Abandoning Perfectionism

June 18, 2024

Did you know that we’re (recovering? ish?) perfectionists? Honestly, we’re not sure anyone could get through (or even WANT to get through) graduate school if they don’t have at least some tendencies in that direction. 

On the one hand, things like excelling, setting and reaching goals, and generally kicking %&!? Good! Admirable!

But the thing is, that desire to always do more, be more, be better can get so twisted. Pursuit of your best can warp so quickly into pursuit of the unattainable, where anything less than perfect is somehow a total failure.

Ask us how we know!!

The other night, we did our first live lecture for our Lord of the Rings course, The Fellowship. By all accounts, it went beautifully! We got lots of great feedback, we had fun, and people were super engaged and were clearly having a fabulous time. But then: DISASTER!

At the very end of the evening, during the Q&A, our platform abruptly and completely cut out. We were booted from the screen, the PowerPoint presentation vanished, and we couldn’t get back on video to finish the talk no matter what we tried.

Our stomachs dropped to our toes and then burrowed down into the floor.

But we handled it. We generated a quick Zoom link, and people were able to hop over there. We finished out the Q&A without further incident, but we felt like hot garbage.

Honestly? That glitch almost destroyed any good feelings we might have had about how the lecture went.

We want to be perfect for you. We know it’s unrealistic, but it’s true. We want, with every fiber of our being, to create perfect, seamless experiences that are uncursed by internet pixies and effortless for you to navigate. Tech glitches put us in such a sad, frustrated, foul mood. We want to fix it right away, we want to overcompensate, we want to scream into the void about technology (even though, let’s face it, Carterhaugh wouldn’t even exist without all this technology!) 

Humans have this deeply ingrained tendency to always focus on the negative, the things that went poorly as opposed to the things that went well. Tragically, we’re no exception.

(Seriously, it’s true, it’s called the negativity bias – go read about it, it’s fascinating!)

It’s so easy to fall into the trap of focusing on the one negative review among hundreds of positive ones, to believe that the worst possible outcome is the most likely, to even think the most negative take is the one closest to the truth, when in reality, that’s not guaranteed at all. It just isn’t. It’s just how human brains are wired.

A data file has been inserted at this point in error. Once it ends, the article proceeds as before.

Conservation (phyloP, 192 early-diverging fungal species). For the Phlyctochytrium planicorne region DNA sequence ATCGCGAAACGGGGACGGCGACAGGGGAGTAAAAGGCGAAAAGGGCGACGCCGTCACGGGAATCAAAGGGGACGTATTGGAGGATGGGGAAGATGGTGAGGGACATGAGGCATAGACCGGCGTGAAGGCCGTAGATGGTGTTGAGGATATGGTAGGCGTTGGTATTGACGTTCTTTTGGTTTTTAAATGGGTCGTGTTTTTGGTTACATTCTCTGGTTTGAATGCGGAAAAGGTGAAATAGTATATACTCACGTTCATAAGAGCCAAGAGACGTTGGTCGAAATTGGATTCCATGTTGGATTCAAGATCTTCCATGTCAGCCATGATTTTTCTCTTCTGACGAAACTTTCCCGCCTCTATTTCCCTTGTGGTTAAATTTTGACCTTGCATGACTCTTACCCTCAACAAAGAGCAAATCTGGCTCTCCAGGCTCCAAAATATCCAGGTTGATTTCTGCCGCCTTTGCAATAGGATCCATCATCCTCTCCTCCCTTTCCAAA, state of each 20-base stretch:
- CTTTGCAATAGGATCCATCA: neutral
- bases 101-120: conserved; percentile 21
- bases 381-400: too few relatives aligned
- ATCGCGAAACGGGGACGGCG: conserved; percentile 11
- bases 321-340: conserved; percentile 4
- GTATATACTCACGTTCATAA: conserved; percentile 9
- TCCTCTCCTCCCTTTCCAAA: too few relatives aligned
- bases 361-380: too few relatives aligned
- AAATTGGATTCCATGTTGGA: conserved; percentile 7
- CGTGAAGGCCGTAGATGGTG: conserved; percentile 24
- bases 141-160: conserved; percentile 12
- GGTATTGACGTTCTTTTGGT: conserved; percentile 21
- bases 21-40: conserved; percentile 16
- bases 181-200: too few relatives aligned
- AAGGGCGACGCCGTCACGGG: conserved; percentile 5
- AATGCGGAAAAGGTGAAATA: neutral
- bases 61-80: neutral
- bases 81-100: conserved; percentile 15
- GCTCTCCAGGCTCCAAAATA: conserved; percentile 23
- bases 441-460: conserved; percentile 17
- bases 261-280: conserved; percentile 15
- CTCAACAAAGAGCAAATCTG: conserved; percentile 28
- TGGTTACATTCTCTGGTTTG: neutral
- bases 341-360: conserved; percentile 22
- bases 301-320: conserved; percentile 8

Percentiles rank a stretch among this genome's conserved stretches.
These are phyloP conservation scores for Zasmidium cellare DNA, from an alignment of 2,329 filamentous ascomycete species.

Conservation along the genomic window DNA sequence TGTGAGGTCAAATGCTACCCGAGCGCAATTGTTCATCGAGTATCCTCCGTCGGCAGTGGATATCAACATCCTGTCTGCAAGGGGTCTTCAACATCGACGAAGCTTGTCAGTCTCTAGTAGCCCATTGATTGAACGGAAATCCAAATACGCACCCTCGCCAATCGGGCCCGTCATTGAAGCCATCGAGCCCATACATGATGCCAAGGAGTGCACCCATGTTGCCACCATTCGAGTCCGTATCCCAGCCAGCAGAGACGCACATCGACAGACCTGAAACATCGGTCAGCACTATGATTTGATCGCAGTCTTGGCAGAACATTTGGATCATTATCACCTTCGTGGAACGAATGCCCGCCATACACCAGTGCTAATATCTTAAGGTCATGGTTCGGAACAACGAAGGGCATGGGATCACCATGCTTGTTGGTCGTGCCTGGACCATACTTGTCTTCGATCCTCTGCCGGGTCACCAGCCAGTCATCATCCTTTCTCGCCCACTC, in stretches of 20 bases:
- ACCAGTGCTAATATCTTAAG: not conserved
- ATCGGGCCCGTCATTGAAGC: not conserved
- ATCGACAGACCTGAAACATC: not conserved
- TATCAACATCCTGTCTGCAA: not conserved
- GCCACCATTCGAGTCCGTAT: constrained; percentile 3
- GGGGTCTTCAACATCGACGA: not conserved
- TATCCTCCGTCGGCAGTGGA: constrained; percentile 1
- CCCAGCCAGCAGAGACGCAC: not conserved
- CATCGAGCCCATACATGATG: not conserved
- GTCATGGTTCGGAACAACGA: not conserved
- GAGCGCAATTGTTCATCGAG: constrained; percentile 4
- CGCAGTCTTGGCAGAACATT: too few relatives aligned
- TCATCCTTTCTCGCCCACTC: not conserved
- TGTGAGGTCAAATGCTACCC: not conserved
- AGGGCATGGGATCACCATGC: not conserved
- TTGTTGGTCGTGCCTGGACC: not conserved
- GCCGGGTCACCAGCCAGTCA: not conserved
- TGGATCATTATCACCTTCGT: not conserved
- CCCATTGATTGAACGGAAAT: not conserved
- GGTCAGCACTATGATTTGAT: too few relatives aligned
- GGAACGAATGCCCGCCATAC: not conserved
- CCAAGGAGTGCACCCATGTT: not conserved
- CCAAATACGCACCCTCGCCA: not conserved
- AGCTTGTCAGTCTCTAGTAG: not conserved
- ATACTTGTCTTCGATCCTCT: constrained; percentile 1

The day after the talk, we watched a live workshop with one of our favorite business coaches. She’s wildly famous, successful, rich, and has a whole team behind her helping her every step of the way. She has every advantage and fancy bell and whistle that we could dream of. And guess what? She had tech problems. A LOT of them! But she just shrugged and was like “this is just what happens when you want to do things live! Hang on a sec, we’re working on it!”

It was like a lightbulb moment for us.

If SHE can have glitches during lives, with her team and her money and her years and years of experience, AND she can just shrug it off, fix it, and keep going… what on earth are we dwelling on this so much for? No one is ever going to be perfect, and that’s okay. If you’re always doing your best, no one’s expecting perfection anyway. Were we mad when she had tech issues? Of course not! So why would we assume everyone in The Fellowship course was? You guys are awesome, and we know you know we’ll make it right.

We’re probably never going to be able to get rid of our perfectionist tendencies entirely, but we’re committed to working on it. We’re committed to giving ourselves grace. We’re committed to trying our darndest to cultivate a positivity bias in our own brains. 

And, if you struggle with this too, we want you to know that you’re not alone. You don’t have to be perfect. You can’t be perfect, apparently. And isn’t that kind of freeing to think about?

P.S. Miss our Smithsonian Associates talk about “Beauty and the Beast” last night? No worries! Click here to listen to us talk about the tale on the Not Old, Better podcast!

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